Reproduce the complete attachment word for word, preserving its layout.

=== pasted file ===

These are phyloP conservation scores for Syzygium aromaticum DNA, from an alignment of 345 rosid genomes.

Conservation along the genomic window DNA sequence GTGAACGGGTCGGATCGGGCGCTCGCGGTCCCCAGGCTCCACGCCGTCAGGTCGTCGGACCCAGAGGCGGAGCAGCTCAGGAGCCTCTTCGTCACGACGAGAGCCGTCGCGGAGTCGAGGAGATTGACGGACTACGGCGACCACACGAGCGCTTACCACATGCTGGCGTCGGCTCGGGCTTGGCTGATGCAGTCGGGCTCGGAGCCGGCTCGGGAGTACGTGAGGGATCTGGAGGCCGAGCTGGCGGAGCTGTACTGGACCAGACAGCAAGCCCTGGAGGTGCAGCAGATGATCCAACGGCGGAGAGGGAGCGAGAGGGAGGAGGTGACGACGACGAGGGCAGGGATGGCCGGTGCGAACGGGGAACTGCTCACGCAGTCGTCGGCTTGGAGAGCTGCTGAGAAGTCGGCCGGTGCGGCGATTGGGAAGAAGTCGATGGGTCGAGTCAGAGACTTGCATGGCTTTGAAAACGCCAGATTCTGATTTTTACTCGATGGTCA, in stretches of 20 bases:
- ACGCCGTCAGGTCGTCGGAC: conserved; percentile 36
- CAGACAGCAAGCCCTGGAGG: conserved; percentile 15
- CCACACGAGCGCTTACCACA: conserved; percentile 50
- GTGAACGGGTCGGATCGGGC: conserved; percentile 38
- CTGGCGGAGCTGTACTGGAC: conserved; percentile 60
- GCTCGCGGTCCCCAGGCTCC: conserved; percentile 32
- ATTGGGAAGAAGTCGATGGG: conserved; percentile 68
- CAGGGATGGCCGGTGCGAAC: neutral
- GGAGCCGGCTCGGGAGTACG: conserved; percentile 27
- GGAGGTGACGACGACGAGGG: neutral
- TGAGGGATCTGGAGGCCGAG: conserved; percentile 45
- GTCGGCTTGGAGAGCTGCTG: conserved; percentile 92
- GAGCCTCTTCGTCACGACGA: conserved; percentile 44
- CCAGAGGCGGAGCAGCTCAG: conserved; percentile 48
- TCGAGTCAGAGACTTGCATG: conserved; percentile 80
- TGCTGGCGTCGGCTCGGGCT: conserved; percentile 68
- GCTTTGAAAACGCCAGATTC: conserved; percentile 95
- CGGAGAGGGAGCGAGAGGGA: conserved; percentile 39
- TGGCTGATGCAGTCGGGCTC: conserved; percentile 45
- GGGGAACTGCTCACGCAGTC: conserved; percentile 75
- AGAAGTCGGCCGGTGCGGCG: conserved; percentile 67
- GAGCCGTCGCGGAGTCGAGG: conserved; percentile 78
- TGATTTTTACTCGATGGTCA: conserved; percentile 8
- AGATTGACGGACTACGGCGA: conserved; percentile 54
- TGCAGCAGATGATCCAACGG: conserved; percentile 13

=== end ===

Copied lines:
These are phyloP conservation scores for Syzygium aromaticum DNA, from an alignment of 345 rosid genomes.

Conservation along the genomic window DNA sequence GTGAACGGGTCGGATCGGGCGCTCGCGGTCCCCAGGCTCCACGCCGTCAGGTCGTCGGACCCAGAGGCGGAGCAGCTCAGGAGCCTCTTCGTCACGACGAGAGCCGTCGCGGAGTCGAGGAGATTGACGGACTACGGCGACCACACGAGCGCTTACCACATGCTGGCGTCGGCTCGGGCTTGGCTGATGCAGTCGGGCTCGGAGCCGGCTCGGGAGTACGTGAGGGATCTGGAGGCCGAGCTGGCGGAGCTGTACTGGACCAGACAGCAAGCCCTGGAGGTGCAGCAGATGATCCAACGGCGGAGAGGGAGCGAGAGGGAGGAGGTGACGACGACGAGGGCAGGGATGGCCGGTGCGAACGGGGAACTGCTCACGCAGTCGTCGGCTTGGAGAGCTGCTGAGAAGTCGGCCGGTGCGGCGATTGGGAAGAAGTCGATGGGTCGAGTCAGAGACTTGCATGGCTTTGAAAACGCCAGATTCTGATTTTTACTCGATGGTCA, in stretches of 20 bases:
- ACGCCGTCAGGTCGTCGGAC: conserved; percentile 36
- CAGACAGCAAGCCCTGGAGG: conserved; percentile 15
- CCACACGAGCGCTTACCACA: conserved; percentile 50
- GTGAACGGGTCGGATCGGGC: conserved; percentile 38
- CTGGCGGAGCTGTACTGGAC: conserved; percentile 60
- GCTCGCGGTCCCCAGGCTCC: conserved; percentile 32
- ATTGGGAAGAAGTCGATGGG: conserved; percentile 68
- CAGGGATGGCCGGTGCGAAC: neutral
- GGAGCCGGCTCGGGAGTACG: conserved; percentile 27
- GGAGGTGACGACGACGAGGG: neutral
- TGAGGGATCTGGAGGCCGAG: conserved; percentile 45
- GTCGGCTTGGAGAGCTGCTG: conserved; percentile 92
- GAGCCTCTTCGTCACGACGA: conserved; percentile 44
- CCAGAGGCGGAGCAGCTCAG: conserved; percentile 48
- TCGAGTCAGAGACTTGCATG: conserved; percentile 80
- TGCTGGCGTCGGCTCGGGCT: conserved; percentile 68
- GCTTTGAAAACGCCAGATTC: conserved; percentile 95
- CGGAGAGGGAGCGAGAGGGA: conserved; percentile 39
- TGGCTGATGCAGTCGGGCTC: conserved; percentile 45
- GGGGAACTGCTCACGCAGTC: conserved; percentile 75
- AGAAGTCGGCCGGTGCGGCG: conserved; percentile 67
- GAGCCGTCGCGGAGTCGAGG: conserved; percentile 78
- TGATTTTTACTCGATGGTCA: conserved; percentile 8
- AGATTGACGGACTACGGCGA: conserved; percentile 54
- TGCAGCAGATGATCCAACGG: conserved; percentile 13